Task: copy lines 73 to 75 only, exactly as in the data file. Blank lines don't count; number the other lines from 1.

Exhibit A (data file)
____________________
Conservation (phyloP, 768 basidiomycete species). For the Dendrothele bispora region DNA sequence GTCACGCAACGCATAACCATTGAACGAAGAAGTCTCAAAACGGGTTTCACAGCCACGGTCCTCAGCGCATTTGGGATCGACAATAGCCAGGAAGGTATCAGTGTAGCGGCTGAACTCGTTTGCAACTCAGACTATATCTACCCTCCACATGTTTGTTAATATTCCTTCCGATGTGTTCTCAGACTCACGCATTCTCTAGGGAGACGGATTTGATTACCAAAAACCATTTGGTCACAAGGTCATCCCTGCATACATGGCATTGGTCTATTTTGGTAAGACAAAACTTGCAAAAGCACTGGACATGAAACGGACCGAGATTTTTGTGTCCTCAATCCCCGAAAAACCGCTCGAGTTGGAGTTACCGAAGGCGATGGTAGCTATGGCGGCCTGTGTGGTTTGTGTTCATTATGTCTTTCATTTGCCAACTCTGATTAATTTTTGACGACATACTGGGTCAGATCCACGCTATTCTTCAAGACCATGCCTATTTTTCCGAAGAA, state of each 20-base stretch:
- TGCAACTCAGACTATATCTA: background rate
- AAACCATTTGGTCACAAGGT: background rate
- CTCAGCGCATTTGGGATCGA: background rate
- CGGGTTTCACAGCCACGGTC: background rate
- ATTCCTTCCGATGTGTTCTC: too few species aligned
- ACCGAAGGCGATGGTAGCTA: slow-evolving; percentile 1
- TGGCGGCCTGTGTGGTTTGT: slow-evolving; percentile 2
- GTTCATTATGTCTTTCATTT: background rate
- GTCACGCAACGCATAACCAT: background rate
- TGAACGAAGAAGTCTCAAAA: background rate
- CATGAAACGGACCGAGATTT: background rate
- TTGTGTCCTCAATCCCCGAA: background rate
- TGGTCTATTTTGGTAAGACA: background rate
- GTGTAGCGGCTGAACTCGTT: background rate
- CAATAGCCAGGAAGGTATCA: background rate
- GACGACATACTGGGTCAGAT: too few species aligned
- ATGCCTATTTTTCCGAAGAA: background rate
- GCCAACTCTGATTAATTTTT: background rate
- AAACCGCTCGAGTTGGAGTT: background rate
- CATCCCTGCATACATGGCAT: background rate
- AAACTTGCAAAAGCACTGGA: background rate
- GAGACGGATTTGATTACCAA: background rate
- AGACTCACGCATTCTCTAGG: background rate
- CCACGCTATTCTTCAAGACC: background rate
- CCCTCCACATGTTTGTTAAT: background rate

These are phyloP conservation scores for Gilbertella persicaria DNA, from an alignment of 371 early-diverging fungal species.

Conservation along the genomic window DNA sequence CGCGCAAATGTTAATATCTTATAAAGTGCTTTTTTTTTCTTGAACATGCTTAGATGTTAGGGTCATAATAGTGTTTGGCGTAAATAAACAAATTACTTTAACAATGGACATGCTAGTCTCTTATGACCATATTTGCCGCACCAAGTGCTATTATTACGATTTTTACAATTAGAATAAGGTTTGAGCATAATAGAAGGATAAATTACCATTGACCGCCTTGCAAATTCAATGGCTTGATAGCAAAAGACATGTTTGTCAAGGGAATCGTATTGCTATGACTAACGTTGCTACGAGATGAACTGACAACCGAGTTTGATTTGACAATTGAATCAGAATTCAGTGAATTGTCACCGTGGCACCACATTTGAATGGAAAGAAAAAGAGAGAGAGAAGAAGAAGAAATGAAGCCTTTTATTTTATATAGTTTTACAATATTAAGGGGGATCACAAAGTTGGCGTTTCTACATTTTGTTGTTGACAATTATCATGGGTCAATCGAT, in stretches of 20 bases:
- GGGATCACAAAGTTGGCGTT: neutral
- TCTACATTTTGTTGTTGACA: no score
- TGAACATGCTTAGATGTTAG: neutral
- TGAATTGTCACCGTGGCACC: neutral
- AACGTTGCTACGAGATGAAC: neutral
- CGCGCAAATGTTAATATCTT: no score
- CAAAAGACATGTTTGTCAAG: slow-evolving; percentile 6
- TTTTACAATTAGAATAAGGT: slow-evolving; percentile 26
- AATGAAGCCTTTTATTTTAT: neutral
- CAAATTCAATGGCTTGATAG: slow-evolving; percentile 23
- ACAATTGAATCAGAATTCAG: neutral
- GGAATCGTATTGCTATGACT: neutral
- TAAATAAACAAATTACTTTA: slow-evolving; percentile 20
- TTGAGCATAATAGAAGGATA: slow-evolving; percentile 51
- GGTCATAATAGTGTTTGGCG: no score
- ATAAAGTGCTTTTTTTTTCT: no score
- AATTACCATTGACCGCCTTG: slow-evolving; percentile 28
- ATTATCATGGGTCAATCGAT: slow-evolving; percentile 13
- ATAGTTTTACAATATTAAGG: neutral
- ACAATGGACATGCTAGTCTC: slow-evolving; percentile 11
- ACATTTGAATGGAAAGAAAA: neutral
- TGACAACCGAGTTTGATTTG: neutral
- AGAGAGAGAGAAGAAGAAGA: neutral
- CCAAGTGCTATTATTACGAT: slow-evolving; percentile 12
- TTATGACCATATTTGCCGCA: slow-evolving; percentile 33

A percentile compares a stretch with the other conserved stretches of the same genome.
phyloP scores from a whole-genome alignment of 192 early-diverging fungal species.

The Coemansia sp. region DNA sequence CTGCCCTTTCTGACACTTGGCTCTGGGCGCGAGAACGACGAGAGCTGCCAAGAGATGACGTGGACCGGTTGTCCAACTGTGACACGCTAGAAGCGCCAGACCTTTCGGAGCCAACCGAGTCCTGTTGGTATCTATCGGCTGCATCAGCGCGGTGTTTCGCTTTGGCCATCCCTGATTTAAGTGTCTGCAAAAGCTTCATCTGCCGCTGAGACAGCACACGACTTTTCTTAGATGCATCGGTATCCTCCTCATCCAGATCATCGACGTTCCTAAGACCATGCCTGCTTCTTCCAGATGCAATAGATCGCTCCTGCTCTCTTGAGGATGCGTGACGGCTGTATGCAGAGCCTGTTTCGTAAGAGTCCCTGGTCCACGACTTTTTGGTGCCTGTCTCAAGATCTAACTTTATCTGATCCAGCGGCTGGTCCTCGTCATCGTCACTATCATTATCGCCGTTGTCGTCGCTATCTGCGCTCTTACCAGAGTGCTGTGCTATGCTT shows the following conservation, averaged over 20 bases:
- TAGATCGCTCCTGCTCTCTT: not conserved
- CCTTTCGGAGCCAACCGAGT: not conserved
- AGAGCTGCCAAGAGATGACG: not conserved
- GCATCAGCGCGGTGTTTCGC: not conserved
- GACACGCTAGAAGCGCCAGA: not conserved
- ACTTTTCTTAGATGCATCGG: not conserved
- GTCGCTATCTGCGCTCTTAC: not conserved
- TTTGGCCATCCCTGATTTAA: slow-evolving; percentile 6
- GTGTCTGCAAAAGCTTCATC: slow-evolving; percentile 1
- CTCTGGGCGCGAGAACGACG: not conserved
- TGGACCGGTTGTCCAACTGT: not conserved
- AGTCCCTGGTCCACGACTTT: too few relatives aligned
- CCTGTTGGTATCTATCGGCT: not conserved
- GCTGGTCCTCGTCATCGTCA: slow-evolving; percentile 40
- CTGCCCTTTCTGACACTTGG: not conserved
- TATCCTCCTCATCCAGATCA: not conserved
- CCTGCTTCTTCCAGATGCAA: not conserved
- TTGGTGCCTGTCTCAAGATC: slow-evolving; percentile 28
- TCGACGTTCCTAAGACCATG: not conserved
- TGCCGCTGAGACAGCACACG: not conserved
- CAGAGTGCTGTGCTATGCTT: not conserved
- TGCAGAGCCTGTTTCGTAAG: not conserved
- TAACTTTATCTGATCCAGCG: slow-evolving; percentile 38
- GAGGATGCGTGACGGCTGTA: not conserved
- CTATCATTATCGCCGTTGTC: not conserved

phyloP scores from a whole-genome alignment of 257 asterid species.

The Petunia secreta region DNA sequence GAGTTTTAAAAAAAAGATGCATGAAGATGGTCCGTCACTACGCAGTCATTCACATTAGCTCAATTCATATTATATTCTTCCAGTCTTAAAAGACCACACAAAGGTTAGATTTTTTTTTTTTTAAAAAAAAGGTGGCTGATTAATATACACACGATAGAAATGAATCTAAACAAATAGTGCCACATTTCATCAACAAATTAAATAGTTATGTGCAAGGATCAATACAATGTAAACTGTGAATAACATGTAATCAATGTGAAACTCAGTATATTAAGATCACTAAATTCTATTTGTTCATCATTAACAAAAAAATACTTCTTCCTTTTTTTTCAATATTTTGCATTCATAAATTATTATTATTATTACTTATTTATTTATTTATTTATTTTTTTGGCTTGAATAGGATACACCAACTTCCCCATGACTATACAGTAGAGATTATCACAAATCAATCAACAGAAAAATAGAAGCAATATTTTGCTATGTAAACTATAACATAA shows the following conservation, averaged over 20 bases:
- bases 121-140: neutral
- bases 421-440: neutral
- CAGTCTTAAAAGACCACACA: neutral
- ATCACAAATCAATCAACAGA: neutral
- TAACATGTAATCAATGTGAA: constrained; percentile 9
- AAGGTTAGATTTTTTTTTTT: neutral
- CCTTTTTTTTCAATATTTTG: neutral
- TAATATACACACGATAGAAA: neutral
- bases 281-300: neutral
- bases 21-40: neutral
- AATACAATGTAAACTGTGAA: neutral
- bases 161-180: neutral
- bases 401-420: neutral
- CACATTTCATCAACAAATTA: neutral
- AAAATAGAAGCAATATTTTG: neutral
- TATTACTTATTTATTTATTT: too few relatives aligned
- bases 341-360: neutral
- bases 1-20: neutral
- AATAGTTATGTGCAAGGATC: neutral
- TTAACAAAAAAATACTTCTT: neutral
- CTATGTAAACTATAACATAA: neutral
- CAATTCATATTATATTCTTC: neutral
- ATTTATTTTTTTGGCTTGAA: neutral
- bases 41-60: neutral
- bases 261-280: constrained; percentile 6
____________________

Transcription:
- CCTGCTTCTTCCAGATGCAA: not conserved
- TTGGTGCCTGTCTCAAGATC: slow-evolving; percentile 28
- TCGACGTTCCTAAGACCATG: not conserved